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Updated: 10:38 p.m.
Senate Republicans on Monday dismissed a new budget proposal from Majority Leader Harry Reid (D-Nev.) that would exchange $2.7 trillion in spending cuts for an extension of the debt ceiling through 2013, but Democrats hope they can prove that their offering is the only viable option by week’s end.
Reid and Speaker John Boehner (R-Ohio) unveiled dueling debt ceiling proposals Monday, just more than a week ahead of the Treasury’s projected default date. Although both parties accused the other of presenting “non-starters,” no one was willing to concede that lawmakers would not make their deadline, creating a mess that’s part politics, part procedure and part posturing.
“There was a debate over whether it was just smoke and mirrors or whether it was blue smoke and mirrors. It’s not a real proposal,” Sen. John Cornyn (R-Texas) said about Reid’s plan on his way out of a Senate Republican Conference meeting Monday to review the options.
Despite mass GOP discontent with the Reid proposal — freshman Sen. Kelly Ayotte of New Hampshire called it “totally insufficient” — Senate Minority Leader Mitch McConnell (R-Ky.) refrained from offering a flat-out rejection in his remarks on the floor earlier in the day.
Reid, Boehner and McConnell had been working over the weekend on a plan, from which the Speaker’s proposal loosely draws. Although the Boehner and Reid plans differ in their timelines — House Republicans are not ready to extend the debt ceiling through the 2012 elections as President Barack Obama has asked — there are still similarities between the two offerings, such as $1.2 trillion in discretionary spending cuts over the next 10 years. It was not immediately clear, however, whether those cuts would come from the same programs and agencies.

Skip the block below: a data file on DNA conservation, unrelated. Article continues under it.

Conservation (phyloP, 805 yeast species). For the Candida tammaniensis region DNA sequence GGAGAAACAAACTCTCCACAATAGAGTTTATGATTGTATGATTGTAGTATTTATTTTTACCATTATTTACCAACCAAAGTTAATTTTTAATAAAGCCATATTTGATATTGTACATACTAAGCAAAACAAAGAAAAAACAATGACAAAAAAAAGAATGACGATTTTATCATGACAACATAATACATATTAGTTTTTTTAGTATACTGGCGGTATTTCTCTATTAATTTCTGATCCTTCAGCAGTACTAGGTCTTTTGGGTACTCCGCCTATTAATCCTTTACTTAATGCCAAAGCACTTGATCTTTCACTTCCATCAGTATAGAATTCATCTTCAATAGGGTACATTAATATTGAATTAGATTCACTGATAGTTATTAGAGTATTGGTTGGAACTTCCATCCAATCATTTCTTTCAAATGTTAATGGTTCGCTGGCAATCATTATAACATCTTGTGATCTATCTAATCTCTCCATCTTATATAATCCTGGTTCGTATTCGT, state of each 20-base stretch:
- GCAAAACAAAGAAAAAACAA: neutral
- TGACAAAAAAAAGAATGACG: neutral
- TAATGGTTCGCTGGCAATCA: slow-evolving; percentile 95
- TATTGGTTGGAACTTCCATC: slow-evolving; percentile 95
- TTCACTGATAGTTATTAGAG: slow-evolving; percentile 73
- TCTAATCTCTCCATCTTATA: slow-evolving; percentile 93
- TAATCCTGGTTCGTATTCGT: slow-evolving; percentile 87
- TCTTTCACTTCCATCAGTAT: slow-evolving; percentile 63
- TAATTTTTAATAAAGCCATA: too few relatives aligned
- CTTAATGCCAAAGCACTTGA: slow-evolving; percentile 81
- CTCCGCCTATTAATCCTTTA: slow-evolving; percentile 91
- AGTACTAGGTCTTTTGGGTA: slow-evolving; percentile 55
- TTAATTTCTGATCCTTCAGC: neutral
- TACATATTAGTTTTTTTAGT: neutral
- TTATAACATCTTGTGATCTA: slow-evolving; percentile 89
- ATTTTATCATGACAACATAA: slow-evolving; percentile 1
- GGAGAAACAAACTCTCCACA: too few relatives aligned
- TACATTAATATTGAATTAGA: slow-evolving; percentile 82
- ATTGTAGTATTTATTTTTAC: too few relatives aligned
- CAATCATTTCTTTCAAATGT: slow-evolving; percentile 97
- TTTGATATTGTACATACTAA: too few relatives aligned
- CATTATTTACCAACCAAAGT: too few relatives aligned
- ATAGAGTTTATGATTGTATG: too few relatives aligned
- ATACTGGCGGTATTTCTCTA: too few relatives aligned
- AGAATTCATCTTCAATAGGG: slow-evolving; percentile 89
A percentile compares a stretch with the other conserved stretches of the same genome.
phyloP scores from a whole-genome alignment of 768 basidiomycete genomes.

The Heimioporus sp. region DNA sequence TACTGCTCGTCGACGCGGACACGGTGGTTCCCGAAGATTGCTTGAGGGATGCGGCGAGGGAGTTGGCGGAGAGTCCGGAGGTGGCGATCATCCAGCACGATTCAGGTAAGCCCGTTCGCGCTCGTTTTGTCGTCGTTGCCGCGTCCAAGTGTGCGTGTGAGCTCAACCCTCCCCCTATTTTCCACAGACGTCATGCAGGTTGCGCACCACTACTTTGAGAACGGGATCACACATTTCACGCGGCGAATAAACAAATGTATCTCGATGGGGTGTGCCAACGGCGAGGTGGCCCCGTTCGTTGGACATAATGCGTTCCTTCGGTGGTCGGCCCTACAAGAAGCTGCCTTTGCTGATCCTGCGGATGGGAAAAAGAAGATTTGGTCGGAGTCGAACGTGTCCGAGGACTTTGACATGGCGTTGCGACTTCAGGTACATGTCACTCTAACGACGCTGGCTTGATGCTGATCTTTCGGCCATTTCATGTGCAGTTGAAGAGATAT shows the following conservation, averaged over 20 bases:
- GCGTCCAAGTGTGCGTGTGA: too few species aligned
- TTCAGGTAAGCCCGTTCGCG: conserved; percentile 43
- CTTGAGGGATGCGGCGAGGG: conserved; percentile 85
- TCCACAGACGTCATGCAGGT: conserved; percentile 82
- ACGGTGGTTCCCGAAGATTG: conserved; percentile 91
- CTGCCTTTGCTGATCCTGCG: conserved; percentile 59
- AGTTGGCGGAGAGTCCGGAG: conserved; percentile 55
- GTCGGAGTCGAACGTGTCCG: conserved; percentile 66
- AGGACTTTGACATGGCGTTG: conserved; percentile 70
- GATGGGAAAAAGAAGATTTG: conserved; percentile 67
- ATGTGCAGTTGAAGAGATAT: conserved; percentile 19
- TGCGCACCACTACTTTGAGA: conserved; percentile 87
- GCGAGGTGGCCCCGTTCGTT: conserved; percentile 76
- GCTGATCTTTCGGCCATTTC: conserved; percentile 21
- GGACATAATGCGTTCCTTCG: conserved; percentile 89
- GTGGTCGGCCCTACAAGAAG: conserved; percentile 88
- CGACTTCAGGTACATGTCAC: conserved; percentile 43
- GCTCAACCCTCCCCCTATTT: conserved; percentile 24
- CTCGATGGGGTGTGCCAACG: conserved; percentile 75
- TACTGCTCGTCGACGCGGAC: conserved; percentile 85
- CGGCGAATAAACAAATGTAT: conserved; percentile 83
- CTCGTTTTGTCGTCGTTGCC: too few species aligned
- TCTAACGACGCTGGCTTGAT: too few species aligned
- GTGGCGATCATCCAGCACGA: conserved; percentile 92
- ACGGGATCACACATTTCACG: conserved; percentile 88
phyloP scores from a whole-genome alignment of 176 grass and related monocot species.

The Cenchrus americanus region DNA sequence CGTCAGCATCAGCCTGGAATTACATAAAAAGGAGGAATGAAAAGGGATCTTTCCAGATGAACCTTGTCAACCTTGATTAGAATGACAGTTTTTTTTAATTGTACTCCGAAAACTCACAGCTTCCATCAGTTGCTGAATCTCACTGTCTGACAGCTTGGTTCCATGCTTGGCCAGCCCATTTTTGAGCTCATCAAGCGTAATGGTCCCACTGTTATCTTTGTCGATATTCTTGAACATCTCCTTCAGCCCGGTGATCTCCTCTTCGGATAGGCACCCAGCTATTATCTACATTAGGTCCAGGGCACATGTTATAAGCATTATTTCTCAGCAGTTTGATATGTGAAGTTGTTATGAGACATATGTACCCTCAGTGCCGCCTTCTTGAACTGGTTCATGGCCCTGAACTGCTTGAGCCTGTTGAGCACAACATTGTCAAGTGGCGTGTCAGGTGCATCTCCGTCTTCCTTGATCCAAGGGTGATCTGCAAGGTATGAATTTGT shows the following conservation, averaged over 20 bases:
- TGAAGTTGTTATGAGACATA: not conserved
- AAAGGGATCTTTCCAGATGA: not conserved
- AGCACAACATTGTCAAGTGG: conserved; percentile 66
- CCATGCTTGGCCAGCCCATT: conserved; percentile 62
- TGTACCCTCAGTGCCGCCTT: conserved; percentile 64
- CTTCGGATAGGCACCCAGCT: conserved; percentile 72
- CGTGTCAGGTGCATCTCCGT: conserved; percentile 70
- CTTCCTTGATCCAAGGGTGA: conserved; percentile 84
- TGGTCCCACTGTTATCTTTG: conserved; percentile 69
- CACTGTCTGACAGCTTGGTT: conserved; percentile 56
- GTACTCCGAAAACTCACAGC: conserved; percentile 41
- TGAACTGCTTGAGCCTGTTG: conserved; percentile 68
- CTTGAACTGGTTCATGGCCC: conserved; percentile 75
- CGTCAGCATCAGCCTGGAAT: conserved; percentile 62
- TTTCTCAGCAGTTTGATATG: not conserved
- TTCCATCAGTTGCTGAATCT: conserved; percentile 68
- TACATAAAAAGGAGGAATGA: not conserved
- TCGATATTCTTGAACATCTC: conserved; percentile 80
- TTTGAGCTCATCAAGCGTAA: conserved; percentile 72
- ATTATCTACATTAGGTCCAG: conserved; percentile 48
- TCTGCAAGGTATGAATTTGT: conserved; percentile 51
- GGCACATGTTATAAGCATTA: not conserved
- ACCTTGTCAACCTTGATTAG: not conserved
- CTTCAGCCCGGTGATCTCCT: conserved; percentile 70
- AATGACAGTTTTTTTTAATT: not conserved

Obama and Boehner traded blame for the stalemate in separate televised appeals to the nation Monday night. Obama accused Republicans of playing a “dangerous game” that risks a debt default in a week. But Boehner, following the president, said that Obama created the “crisis atmosphere” surrounding the debt ceiling and that it would be resolved if the Senate adopts his plan and the president signs it.
In perhaps a small signal of strategy from Senate Democrats, Reid introduced his plan on the floor Monday without formally filing cloture. Doing so likely would have brought a Senate vote Wednesday, the same day the House is set to vote on Boehner’s provision.
By waiting, Senate Democrats will see whether Boehner is able to corral enough votes from his own Conference to send his measure to the Senate. Dozens of conservative House Members have already expressed opposition to his legislation, and House Minority Leader Nancy Pelosi (D-Calif.) and Minority Whip Steny Hoyer (D-Md.) said they did not support it.